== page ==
Use of point-of-care lactate in the prehospital aeromedical environment

  • Mullen M
  • Cerri G
  • Murray R
 et al. 
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INTRODUCTION: Lactate measurement has been used to identify critical medical illness and initiate early treatment strategies. The prehospital environment offers an opportunity for very early identification of critical illness and commencement of care.

HYPOTHESIS: The investigators hypothesized that point-of-care lactate measurement in the prehospital aeromedical environment would: (1) identify medical patients with high mortality; (2) influence fluid, transfusion, and intubation; and (3) increase early central venous catheter (CVC) placement.

METHODS: Critically ill, medical, nontrauma patients who were transported from September 2007 through February 2009 by University of Massachusetts (UMass) Memorial LifeFlight, a university-based emergency medical helicopter service, were eligible for enrollment. Patients were prospectively randomized to receive a fingerstick whole-blood lactate measurement on an alternate-day schedule. Flight crews were not blinded to results. Flight crews were asked to inform the receiving attending physician of the results. The primary endpoint was the ability of a high, prehospital lactate value [> 4 millimoles per liter (mmol/L)] to identify mortality. Secondary endpoints included differences in post-transport fluid, transfusion, and intubation, and decrease in time to central venous catheter (CVC) placement. Categorical variables were compared between groups by Fisher's Exact Test, and continuous variables were compared by t-test.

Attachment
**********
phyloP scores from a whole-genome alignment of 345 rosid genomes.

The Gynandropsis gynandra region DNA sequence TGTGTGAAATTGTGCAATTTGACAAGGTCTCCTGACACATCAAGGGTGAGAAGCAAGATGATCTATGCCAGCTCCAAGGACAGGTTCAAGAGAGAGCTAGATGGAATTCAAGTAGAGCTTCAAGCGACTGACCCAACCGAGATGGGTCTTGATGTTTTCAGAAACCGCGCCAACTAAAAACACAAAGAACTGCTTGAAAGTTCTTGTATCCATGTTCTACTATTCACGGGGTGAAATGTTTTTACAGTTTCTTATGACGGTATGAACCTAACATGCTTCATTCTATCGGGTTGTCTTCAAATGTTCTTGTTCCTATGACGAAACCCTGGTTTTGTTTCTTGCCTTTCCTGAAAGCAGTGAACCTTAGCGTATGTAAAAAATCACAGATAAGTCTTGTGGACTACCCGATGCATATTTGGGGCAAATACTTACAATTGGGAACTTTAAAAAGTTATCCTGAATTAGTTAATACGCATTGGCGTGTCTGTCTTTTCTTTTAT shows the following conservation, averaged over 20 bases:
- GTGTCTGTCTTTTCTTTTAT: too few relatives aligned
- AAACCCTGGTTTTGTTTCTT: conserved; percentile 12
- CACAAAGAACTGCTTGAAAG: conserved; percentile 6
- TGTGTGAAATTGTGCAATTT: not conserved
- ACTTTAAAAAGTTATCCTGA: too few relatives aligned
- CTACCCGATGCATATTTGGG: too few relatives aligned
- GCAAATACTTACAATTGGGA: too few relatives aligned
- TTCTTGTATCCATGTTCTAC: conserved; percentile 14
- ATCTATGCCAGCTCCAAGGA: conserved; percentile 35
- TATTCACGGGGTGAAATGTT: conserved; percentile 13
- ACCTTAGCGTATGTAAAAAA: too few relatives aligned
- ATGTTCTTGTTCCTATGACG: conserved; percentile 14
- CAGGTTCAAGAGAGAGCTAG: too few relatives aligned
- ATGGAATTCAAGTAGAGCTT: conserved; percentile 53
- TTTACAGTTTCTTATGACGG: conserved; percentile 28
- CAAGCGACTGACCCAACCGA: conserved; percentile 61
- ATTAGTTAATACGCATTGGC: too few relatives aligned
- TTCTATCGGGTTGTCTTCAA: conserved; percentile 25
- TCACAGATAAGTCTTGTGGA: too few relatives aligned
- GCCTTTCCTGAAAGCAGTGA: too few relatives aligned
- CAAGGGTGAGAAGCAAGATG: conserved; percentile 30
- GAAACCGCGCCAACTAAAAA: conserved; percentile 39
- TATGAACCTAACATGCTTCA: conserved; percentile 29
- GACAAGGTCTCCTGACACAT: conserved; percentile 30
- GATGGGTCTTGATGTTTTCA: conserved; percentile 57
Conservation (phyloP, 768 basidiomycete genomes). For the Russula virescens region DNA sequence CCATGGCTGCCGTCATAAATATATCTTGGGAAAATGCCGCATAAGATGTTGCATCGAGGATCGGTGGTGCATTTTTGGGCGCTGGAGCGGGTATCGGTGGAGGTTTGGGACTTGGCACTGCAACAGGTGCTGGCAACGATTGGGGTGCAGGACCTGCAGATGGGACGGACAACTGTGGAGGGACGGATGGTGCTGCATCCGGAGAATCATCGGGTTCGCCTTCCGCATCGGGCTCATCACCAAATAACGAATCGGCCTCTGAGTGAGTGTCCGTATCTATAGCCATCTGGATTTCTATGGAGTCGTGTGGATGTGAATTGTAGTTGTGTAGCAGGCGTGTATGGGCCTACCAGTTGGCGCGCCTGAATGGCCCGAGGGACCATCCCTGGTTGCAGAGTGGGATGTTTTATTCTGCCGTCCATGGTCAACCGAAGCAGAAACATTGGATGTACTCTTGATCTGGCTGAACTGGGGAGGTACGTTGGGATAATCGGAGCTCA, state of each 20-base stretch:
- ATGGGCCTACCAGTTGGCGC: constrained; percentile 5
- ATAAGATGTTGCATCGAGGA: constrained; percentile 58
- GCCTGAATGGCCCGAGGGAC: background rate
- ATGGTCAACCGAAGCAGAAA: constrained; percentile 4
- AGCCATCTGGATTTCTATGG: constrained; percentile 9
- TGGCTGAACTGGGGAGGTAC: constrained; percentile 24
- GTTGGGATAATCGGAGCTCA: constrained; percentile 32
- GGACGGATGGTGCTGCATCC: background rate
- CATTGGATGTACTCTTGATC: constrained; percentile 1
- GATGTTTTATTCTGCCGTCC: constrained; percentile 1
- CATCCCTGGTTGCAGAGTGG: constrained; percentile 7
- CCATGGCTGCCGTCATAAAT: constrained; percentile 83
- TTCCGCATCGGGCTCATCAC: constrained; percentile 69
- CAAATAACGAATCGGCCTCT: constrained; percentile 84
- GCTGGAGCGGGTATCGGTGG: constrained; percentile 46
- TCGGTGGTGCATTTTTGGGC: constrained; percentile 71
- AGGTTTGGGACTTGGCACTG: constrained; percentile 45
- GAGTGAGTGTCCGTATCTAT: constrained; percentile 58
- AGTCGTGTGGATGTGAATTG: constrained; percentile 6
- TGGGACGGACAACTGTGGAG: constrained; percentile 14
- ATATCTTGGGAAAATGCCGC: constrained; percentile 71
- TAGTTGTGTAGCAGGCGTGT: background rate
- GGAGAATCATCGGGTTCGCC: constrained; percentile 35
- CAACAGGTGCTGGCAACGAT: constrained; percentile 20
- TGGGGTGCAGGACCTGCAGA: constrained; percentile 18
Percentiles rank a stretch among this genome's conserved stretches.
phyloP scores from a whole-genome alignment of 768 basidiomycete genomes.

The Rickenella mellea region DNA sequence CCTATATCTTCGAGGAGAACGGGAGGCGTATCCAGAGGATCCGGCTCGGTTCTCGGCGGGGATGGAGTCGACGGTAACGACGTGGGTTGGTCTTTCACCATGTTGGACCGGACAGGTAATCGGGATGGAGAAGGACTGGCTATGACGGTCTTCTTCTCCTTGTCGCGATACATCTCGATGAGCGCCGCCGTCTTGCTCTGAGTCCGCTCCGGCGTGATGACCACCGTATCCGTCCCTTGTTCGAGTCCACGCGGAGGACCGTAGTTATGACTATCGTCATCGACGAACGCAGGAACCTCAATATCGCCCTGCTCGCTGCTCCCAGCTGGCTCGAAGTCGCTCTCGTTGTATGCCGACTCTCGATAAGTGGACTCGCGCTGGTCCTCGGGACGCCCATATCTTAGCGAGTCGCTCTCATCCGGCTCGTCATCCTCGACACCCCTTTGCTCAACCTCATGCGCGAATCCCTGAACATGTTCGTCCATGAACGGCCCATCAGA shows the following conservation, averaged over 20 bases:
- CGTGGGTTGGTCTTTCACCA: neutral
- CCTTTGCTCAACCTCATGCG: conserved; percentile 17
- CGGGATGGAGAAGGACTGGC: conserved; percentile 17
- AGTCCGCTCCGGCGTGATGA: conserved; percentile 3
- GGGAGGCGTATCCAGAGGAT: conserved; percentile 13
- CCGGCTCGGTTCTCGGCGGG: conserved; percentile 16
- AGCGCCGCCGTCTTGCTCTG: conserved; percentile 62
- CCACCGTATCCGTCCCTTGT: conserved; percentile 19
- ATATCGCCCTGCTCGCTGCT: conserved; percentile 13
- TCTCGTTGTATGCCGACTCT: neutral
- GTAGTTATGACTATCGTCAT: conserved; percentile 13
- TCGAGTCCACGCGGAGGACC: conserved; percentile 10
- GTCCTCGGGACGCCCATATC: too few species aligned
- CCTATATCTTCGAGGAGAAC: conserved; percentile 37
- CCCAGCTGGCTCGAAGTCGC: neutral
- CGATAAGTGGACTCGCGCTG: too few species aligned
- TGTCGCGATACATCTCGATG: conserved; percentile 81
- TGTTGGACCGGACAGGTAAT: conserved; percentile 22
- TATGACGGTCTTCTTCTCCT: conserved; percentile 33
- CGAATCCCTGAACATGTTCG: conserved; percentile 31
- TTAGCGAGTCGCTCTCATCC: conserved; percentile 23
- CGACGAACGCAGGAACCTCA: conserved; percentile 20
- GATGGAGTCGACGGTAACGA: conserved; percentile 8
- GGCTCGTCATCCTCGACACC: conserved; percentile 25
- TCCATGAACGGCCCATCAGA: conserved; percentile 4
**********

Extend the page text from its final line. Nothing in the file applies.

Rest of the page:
RESULTS: Patients (N = 59) were well matched for age, gender, and acuity. In the lactate cohort (n = 20), mean lactate was 7 mmol/L [Standard error of the mean, SEM = 1]. Initial analysis revealed that prehospital lactate levels of ≥ 4 mmol/L did show a trend toward higher mortality with an odds ratio of 2.1 (95% CI, 0.3-13.8). Secondary endpoints did not show a statistically significant change in management between the lactate and non lactate groups. There was a trend toward decreased time to post-transport CVC in the non lactate faction.

CONCLUSION: Prehospital aeromedical point-of-care lactate measurement levels ≥ 4 mmol/L may help stratify mortality. Further investigation is needed, as this is a small, limited study. The initial analysis did not find a significant change in post-transport management.

Author-supplied keywords

  • Lactate
  • point-of-care
  • prehospital

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  • Marie Mullen

  • Gianluca Cerri

  • Ryan Murray

  • Angela Talbot

  • Alexandra Sanseverino

  • Peter McCahill

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